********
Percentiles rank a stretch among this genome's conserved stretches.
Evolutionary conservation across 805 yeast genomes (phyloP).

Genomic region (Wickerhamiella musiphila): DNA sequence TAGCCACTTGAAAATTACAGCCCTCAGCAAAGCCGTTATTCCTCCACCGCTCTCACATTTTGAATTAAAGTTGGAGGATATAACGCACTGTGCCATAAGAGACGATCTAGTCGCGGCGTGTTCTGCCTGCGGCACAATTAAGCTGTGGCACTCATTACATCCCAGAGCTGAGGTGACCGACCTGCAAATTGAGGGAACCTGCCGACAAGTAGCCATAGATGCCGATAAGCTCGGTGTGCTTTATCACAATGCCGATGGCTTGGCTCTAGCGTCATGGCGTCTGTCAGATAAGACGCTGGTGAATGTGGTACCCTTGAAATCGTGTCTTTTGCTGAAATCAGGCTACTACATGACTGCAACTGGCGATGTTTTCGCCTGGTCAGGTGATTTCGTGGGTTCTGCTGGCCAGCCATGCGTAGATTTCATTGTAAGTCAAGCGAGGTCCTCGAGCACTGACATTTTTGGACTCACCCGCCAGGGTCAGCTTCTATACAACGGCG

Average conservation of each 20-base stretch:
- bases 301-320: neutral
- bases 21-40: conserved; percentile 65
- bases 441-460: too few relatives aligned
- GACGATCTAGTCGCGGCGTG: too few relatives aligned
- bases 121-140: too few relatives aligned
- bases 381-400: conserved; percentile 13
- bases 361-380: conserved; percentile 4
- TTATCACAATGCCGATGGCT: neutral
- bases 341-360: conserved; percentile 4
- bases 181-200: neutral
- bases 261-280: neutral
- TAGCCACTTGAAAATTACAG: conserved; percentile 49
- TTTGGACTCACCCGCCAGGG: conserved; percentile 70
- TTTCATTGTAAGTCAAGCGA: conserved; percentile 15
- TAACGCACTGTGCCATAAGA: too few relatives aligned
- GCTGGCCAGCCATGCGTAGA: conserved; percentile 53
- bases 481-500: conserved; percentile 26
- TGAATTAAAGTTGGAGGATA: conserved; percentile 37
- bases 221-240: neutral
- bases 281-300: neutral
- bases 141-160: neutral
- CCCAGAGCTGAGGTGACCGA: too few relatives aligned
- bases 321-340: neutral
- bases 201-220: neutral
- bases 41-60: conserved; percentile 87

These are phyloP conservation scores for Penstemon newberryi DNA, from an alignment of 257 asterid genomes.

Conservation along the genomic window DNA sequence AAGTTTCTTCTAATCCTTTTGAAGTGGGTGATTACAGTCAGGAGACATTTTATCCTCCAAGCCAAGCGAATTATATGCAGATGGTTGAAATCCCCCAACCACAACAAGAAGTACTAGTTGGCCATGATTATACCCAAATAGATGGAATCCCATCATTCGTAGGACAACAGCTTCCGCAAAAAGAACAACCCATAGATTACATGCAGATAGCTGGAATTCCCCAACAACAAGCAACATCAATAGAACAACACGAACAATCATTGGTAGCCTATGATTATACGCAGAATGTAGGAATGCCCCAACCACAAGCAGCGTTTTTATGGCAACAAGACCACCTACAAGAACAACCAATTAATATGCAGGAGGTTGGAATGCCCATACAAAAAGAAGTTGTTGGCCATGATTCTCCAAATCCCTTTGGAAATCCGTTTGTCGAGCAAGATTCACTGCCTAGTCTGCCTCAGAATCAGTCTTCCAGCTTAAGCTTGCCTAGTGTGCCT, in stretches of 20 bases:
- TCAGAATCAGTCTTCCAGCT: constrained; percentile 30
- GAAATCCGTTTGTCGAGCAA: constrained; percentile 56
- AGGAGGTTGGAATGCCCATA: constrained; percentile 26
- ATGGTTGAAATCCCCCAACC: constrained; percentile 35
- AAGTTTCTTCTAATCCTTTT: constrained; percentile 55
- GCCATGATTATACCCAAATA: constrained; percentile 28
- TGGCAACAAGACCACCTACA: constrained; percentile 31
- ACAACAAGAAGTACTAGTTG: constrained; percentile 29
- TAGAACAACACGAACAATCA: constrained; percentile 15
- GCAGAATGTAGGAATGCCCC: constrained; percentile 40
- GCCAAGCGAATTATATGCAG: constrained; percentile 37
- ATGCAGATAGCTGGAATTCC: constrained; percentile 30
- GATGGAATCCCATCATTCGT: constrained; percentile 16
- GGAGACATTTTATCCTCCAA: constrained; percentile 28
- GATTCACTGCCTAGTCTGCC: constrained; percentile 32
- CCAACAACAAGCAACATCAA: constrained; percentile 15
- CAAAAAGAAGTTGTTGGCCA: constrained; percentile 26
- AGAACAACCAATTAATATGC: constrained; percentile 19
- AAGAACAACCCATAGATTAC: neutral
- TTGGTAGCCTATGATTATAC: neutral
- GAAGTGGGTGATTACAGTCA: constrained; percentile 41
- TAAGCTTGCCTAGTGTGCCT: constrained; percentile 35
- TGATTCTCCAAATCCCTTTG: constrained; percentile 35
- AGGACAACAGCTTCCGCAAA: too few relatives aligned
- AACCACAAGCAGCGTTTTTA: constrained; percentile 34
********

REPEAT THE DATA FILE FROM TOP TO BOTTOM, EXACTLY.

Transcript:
Percentiles rank a stretch among this genome's conserved stretches.
Evolutionary conservation across 805 yeast genomes (phyloP).

Genomic region (Wickerhamiella musiphila): DNA sequence TAGCCACTTGAAAATTACAGCCCTCAGCAAAGCCGTTATTCCTCCACCGCTCTCACATTTTGAATTAAAGTTGGAGGATATAACGCACTGTGCCATAAGAGACGATCTAGTCGCGGCGTGTTCTGCCTGCGGCACAATTAAGCTGTGGCACTCATTACATCCCAGAGCTGAGGTGACCGACCTGCAAATTGAGGGAACCTGCCGACAAGTAGCCATAGATGCCGATAAGCTCGGTGTGCTTTATCACAATGCCGATGGCTTGGCTCTAGCGTCATGGCGTCTGTCAGATAAGACGCTGGTGAATGTGGTACCCTTGAAATCGTGTCTTTTGCTGAAATCAGGCTACTACATGACTGCAACTGGCGATGTTTTCGCCTGGTCAGGTGATTTCGTGGGTTCTGCTGGCCAGCCATGCGTAGATTTCATTGTAAGTCAAGCGAGGTCCTCGAGCACTGACATTTTTGGACTCACCCGCCAGGGTCAGCTTCTATACAACGGCG

Average conservation of each 20-base stretch:
- bases 301-320: neutral
- bases 21-40: conserved; percentile 65
- bases 441-460: too few relatives aligned
- GACGATCTAGTCGCGGCGTG: too few relatives aligned
- bases 121-140: too few relatives aligned
- bases 381-400: conserved; percentile 13
- bases 361-380: conserved; percentile 4
- TTATCACAATGCCGATGGCT: neutral
- bases 341-360: conserved; percentile 4
- bases 181-200: neutral
- bases 261-280: neutral
- TAGCCACTTGAAAATTACAG: conserved; percentile 49
- TTTGGACTCACCCGCCAGGG: conserved; percentile 70
- TTTCATTGTAAGTCAAGCGA: conserved; percentile 15
- TAACGCACTGTGCCATAAGA: too few relatives aligned
- GCTGGCCAGCCATGCGTAGA: conserved; percentile 53
- bases 481-500: conserved; percentile 26
- TGAATTAAAGTTGGAGGATA: conserved; percentile 37
- bases 221-240: neutral
- bases 281-300: neutral
- bases 141-160: neutral
- CCCAGAGCTGAGGTGACCGA: too few relatives aligned
- bases 321-340: neutral
- bases 201-220: neutral
- bases 41-60: conserved; percentile 87

These are phyloP conservation scores for Penstemon newberryi DNA, from an alignment of 257 asterid genomes.

Conservation along the genomic window DNA sequence AAGTTTCTTCTAATCCTTTTGAAGTGGGTGATTACAGTCAGGAGACATTTTATCCTCCAAGCCAAGCGAATTATATGCAGATGGTTGAAATCCCCCAACCACAACAAGAAGTACTAGTTGGCCATGATTATACCCAAATAGATGGAATCCCATCATTCGTAGGACAACAGCTTCCGCAAAAAGAACAACCCATAGATTACATGCAGATAGCTGGAATTCCCCAACAACAAGCAACATCAATAGAACAACACGAACAATCATTGGTAGCCTATGATTATACGCAGAATGTAGGAATGCCCCAACCACAAGCAGCGTTTTTATGGCAACAAGACCACCTACAAGAACAACCAATTAATATGCAGGAGGTTGGAATGCCCATACAAAAAGAAGTTGTTGGCCATGATTCTCCAAATCCCTTTGGAAATCCGTTTGTCGAGCAAGATTCACTGCCTAGTCTGCCTCAGAATCAGTCTTCCAGCTTAAGCTTGCCTAGTGTGCCT, in stretches of 20 bases:
- TCAGAATCAGTCTTCCAGCT: constrained; percentile 30
- GAAATCCGTTTGTCGAGCAA: constrained; percentile 56
- AGGAGGTTGGAATGCCCATA: constrained; percentile 26
- ATGGTTGAAATCCCCCAACC: constrained; percentile 35
- AAGTTTCTTCTAATCCTTTT: constrained; percentile 55
- GCCATGATTATACCCAAATA: constrained; percentile 28
- TGGCAACAAGACCACCTACA: constrained; percentile 31
- ACAACAAGAAGTACTAGTTG: constrained; percentile 29
- TAGAACAACACGAACAATCA: constrained; percentile 15
- GCAGAATGTAGGAATGCCCC: constrained; percentile 40
- GCCAAGCGAATTATATGCAG: constrained; percentile 37
- ATGCAGATAGCTGGAATTCC: constrained; percentile 30
- GATGGAATCCCATCATTCGT: constrained; percentile 16
- GGAGACATTTTATCCTCCAA: constrained; percentile 28
- GATTCACTGCCTAGTCTGCC: constrained; percentile 32
- CCAACAACAAGCAACATCAA: constrained; percentile 15
- CAAAAAGAAGTTGTTGGCCA: constrained; percentile 26
- AGAACAACCAATTAATATGC: constrained; percentile 19
- AAGAACAACCCATAGATTAC: neutral
- TTGGTAGCCTATGATTATAC: neutral
- GAAGTGGGTGATTACAGTCA: constrained; percentile 41
- TAAGCTTGCCTAGTGTGCCT: constrained; percentile 35
- TGATTCTCCAAATCCCTTTG: constrained; percentile 35
- AGGACAACAGCTTCCGCAAA: too few relatives aligned
- AACCACAAGCAGCGTTTTTA: constrained; percentile 34